Here is the short what-I-recommend to users recipe. This is assuming that your program is written with
map_rect and you know it benefits it… then:
- Start with TBB threading as its much simpler to setup
- Stay with TBB threading in case you do not have a super-fast network like infiniband to link computers
- Only if you have a super-fast network and you are willing to deal with MPI setup (involving setting up Stan-math and your computing environment) then switch over to MPI and disable threading.
So basically stay with the TBB in almost all circumstances. In case one machine does not have enough power for all your chains, then exploit different machines by starting one chain per machine. Then on each machine you use the TBB.
The rational is that
- Turning on threading is a lot easier: It’s merely a compiler switch and that’s it!
- No need to find out about your MPI compiler
- No need for a queuing system
- No need for a fast network
So MPI is there to rescue you in case you have to go really big.
Now, there is one more really cool novelty since 2.20 of Stan: Turning on threading used to cost you up to ~20% of performance. So a single-core run went ~20% slower just by turning on threading. This performance penalty of threading is basically gone. I would actually recommend to just turn threading on and forget about it.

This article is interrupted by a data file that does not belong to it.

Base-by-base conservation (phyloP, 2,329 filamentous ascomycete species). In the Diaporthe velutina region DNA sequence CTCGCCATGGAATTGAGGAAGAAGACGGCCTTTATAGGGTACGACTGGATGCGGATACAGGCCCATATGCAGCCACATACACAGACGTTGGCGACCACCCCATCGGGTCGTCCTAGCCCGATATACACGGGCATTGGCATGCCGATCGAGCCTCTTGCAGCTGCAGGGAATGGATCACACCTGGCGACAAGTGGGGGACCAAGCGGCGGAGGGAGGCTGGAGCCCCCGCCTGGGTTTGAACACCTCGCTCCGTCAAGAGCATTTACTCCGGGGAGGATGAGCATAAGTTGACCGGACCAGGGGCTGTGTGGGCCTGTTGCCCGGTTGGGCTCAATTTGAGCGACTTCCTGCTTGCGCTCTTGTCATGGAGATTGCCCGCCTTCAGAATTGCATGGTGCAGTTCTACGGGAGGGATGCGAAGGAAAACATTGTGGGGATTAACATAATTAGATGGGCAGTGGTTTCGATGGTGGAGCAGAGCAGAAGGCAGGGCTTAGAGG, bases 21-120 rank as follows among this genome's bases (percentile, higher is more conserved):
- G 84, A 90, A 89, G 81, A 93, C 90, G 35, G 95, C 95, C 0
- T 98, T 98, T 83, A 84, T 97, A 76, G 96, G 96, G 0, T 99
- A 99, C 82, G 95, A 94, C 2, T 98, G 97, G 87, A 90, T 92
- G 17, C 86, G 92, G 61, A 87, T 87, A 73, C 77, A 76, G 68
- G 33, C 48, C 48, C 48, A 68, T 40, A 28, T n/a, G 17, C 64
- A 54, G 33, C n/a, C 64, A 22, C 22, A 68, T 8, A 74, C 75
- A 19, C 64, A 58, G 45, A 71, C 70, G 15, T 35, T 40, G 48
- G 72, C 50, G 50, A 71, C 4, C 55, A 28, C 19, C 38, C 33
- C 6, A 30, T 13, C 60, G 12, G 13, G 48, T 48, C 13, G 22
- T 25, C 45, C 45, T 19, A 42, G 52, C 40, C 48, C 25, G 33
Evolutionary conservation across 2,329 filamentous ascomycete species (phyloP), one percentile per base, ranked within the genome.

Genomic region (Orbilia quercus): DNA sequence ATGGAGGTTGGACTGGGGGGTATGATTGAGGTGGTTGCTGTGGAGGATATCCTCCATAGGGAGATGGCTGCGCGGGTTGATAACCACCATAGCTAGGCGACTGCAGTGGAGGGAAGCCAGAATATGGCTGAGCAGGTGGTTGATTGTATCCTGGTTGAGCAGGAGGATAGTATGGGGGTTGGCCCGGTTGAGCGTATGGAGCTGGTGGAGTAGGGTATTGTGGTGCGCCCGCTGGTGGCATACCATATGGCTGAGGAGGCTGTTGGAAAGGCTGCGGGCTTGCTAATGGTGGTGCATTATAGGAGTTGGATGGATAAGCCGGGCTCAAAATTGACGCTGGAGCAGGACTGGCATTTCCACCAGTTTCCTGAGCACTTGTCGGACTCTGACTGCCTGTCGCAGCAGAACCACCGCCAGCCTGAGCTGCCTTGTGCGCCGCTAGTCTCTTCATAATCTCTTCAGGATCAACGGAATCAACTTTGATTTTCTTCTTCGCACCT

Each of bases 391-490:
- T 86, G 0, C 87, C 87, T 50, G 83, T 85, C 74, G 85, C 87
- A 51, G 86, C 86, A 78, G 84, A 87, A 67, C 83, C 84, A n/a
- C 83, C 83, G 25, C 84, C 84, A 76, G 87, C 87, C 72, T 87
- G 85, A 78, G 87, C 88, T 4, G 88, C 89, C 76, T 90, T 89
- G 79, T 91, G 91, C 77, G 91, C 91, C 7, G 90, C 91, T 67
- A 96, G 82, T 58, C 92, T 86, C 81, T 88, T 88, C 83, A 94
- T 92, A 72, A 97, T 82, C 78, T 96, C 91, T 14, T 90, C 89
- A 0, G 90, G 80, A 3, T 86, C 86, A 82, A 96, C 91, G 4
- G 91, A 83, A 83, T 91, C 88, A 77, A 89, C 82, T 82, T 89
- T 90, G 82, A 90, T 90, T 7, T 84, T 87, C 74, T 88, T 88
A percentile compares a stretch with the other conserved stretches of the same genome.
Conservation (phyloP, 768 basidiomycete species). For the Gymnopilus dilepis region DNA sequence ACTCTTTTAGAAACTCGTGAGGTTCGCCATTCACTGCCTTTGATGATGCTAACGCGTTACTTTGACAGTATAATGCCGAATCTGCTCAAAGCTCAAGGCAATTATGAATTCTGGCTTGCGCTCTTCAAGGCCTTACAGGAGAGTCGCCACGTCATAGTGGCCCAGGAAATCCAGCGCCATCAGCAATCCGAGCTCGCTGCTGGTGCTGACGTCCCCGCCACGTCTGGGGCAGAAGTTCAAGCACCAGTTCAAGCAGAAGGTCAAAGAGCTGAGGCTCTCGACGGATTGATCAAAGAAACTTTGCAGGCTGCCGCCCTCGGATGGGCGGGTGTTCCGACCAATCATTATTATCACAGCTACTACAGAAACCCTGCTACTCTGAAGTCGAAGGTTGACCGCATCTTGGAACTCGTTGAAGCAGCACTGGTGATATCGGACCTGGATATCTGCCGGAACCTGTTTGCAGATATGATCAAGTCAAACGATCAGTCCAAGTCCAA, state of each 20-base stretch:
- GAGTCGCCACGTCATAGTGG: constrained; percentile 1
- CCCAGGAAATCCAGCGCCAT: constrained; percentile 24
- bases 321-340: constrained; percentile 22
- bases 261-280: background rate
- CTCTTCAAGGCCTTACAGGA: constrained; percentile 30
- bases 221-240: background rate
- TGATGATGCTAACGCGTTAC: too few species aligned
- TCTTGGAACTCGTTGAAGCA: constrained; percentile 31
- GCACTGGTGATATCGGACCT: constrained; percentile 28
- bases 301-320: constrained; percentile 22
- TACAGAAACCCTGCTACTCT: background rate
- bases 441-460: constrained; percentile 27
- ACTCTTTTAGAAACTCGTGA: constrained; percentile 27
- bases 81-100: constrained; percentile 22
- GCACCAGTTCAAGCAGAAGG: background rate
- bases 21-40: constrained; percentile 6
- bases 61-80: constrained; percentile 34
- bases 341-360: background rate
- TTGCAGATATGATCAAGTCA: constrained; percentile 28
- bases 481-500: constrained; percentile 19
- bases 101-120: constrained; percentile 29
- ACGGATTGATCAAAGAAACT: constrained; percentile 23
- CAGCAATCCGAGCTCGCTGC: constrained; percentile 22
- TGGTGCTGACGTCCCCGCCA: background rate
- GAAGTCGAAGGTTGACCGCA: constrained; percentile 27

The TBB is at the moment only explicitly used in
map_rect - more is to come. However, that is only half the truth. On MacOS we use the
tbbmalloc_proxy library which replaces the system malloc on MacOS - this speeds up my Stan programs by ~15% even for single-core performance. This is turned on by default regardless of threading or not. This speedup hasn’t been seen on Windows or Linux which is why this is not turned on for these platforms.
I hope that clarifies matters.
In super short: Just turn on threading and don’t worry. Scale over different machines via starting chains on different machines. In case you really need more then switch to the MPI story - but only as a last resort.